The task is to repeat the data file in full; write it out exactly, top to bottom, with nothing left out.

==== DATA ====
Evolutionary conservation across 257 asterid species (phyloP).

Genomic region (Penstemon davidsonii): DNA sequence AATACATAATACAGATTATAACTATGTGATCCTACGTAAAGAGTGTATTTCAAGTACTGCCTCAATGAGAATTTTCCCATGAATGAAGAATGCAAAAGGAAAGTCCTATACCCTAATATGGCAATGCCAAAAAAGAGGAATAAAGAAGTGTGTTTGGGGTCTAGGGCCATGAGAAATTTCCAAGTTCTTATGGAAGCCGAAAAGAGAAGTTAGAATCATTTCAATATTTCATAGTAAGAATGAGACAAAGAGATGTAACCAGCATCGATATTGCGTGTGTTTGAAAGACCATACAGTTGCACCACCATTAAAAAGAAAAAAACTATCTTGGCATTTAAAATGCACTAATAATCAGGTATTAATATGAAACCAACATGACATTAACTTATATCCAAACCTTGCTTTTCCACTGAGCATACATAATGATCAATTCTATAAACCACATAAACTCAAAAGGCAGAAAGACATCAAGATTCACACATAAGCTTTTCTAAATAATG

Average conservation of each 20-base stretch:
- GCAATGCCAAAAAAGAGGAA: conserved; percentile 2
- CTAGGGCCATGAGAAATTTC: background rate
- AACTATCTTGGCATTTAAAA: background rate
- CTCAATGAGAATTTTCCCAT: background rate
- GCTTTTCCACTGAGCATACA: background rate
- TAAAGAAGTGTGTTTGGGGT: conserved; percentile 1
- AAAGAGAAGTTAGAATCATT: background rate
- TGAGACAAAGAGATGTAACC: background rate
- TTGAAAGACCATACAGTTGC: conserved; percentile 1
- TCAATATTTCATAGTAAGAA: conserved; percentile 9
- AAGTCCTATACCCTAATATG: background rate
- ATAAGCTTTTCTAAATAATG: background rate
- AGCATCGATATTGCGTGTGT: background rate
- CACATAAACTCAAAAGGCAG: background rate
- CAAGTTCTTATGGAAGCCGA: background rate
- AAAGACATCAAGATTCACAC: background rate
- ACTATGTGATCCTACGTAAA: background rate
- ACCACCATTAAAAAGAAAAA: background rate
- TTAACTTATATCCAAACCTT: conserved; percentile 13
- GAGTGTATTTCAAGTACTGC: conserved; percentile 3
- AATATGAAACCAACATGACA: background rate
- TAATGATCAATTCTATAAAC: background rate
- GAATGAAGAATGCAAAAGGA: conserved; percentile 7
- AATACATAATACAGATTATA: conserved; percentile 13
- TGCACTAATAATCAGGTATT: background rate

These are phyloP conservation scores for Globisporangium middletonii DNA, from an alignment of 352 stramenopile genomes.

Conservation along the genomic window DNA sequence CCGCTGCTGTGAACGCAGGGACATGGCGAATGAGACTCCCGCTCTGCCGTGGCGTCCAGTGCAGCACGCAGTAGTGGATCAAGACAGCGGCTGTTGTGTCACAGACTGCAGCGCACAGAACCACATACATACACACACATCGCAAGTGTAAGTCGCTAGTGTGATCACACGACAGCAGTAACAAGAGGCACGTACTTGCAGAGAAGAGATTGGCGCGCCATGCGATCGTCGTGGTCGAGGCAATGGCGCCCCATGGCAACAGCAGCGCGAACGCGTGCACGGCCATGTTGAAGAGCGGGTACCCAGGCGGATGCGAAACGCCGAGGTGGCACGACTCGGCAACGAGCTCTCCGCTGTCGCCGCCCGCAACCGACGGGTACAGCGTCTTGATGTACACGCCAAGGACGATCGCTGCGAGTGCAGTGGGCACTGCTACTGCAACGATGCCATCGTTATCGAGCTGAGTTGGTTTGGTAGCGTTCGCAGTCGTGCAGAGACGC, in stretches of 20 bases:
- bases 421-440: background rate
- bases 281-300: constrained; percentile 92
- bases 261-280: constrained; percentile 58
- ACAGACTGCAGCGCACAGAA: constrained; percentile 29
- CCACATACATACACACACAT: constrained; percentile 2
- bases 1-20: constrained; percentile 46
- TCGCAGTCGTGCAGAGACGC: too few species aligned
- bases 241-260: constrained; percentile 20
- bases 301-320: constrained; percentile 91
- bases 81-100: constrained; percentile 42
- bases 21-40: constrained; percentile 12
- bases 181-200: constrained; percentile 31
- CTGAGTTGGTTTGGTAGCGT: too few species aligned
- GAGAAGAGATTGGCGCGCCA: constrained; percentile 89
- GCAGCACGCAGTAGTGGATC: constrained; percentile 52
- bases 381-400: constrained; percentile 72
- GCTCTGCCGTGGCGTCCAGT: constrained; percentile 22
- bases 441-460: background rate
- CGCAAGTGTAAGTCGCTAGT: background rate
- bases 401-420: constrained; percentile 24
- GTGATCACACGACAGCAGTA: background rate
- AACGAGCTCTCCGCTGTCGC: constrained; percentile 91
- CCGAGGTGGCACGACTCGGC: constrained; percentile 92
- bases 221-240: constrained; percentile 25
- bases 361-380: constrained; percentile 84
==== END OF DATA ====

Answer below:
Evolutionary conservation across 257 asterid species (phyloP).

Genomic region (Penstemon davidsonii): DNA sequence AATACATAATACAGATTATAACTATGTGATCCTACGTAAAGAGTGTATTTCAAGTACTGCCTCAATGAGAATTTTCCCATGAATGAAGAATGCAAAAGGAAAGTCCTATACCCTAATATGGCAATGCCAAAAAAGAGGAATAAAGAAGTGTGTTTGGGGTCTAGGGCCATGAGAAATTTCCAAGTTCTTATGGAAGCCGAAAAGAGAAGTTAGAATCATTTCAATATTTCATAGTAAGAATGAGACAAAGAGATGTAACCAGCATCGATATTGCGTGTGTTTGAAAGACCATACAGTTGCACCACCATTAAAAAGAAAAAAACTATCTTGGCATTTAAAATGCACTAATAATCAGGTATTAATATGAAACCAACATGACATTAACTTATATCCAAACCTTGCTTTTCCACTGAGCATACATAATGATCAATTCTATAAACCACATAAACTCAAAAGGCAGAAAGACATCAAGATTCACACATAAGCTTTTCTAAATAATG

Average conservation of each 20-base stretch:
- GCAATGCCAAAAAAGAGGAA: conserved; percentile 2
- CTAGGGCCATGAGAAATTTC: background rate
- AACTATCTTGGCATTTAAAA: background rate
- CTCAATGAGAATTTTCCCAT: background rate
- GCTTTTCCACTGAGCATACA: background rate
- TAAAGAAGTGTGTTTGGGGT: conserved; percentile 1
- AAAGAGAAGTTAGAATCATT: background rate
- TGAGACAAAGAGATGTAACC: background rate
- TTGAAAGACCATACAGTTGC: conserved; percentile 1
- TCAATATTTCATAGTAAGAA: conserved; percentile 9
- AAGTCCTATACCCTAATATG: background rate
- ATAAGCTTTTCTAAATAATG: background rate
- AGCATCGATATTGCGTGTGT: background rate
- CACATAAACTCAAAAGGCAG: background rate
- CAAGTTCTTATGGAAGCCGA: background rate
- AAAGACATCAAGATTCACAC: background rate
- ACTATGTGATCCTACGTAAA: background rate
- ACCACCATTAAAAAGAAAAA: background rate
- TTAACTTATATCCAAACCTT: conserved; percentile 13
- GAGTGTATTTCAAGTACTGC: conserved; percentile 3
- AATATGAAACCAACATGACA: background rate
- TAATGATCAATTCTATAAAC: background rate
- GAATGAAGAATGCAAAAGGA: conserved; percentile 7
- AATACATAATACAGATTATA: conserved; percentile 13
- TGCACTAATAATCAGGTATT: background rate

These are phyloP conservation scores for Globisporangium middletonii DNA, from an alignment of 352 stramenopile genomes.

Conservation along the genomic window DNA sequence CCGCTGCTGTGAACGCAGGGACATGGCGAATGAGACTCCCGCTCTGCCGTGGCGTCCAGTGCAGCACGCAGTAGTGGATCAAGACAGCGGCTGTTGTGTCACAGACTGCAGCGCACAGAACCACATACATACACACACATCGCAAGTGTAAGTCGCTAGTGTGATCACACGACAGCAGTAACAAGAGGCACGTACTTGCAGAGAAGAGATTGGCGCGCCATGCGATCGTCGTGGTCGAGGCAATGGCGCCCCATGGCAACAGCAGCGCGAACGCGTGCACGGCCATGTTGAAGAGCGGGTACCCAGGCGGATGCGAAACGCCGAGGTGGCACGACTCGGCAACGAGCTCTCCGCTGTCGCCGCCCGCAACCGACGGGTACAGCGTCTTGATGTACACGCCAAGGACGATCGCTGCGAGTGCAGTGGGCACTGCTACTGCAACGATGCCATCGTTATCGAGCTGAGTTGGTTTGGTAGCGTTCGCAGTCGTGCAGAGACGC, in stretches of 20 bases:
- bases 421-440: background rate
- bases 281-300: constrained; percentile 92
- bases 261-280: constrained; percentile 58
- ACAGACTGCAGCGCACAGAA: constrained; percentile 29
- CCACATACATACACACACAT: constrained; percentile 2
- bases 1-20: constrained; percentile 46
- TCGCAGTCGTGCAGAGACGC: too few species aligned
- bases 241-260: constrained; percentile 20
- bases 301-320: constrained; percentile 91
- bases 81-100: constrained; percentile 42
- bases 21-40: constrained; percentile 12
- bases 181-200: constrained; percentile 31
- CTGAGTTGGTTTGGTAGCGT: too few species aligned
- GAGAAGAGATTGGCGCGCCA: constrained; percentile 89
- GCAGCACGCAGTAGTGGATC: constrained; percentile 52
- bases 381-400: constrained; percentile 72
- GCTCTGCCGTGGCGTCCAGT: constrained; percentile 22
- bases 441-460: background rate
- CGCAAGTGTAAGTCGCTAGT: background rate
- bases 401-420: constrained; percentile 24
- GTGATCACACGACAGCAGTA: background rate
- AACGAGCTCTCCGCTGTCGC: constrained; percentile 91
- CCGAGGTGGCACGACTCGGC: constrained; percentile 92
- bases 221-240: constrained; percentile 25
- bases 361-380: constrained; percentile 84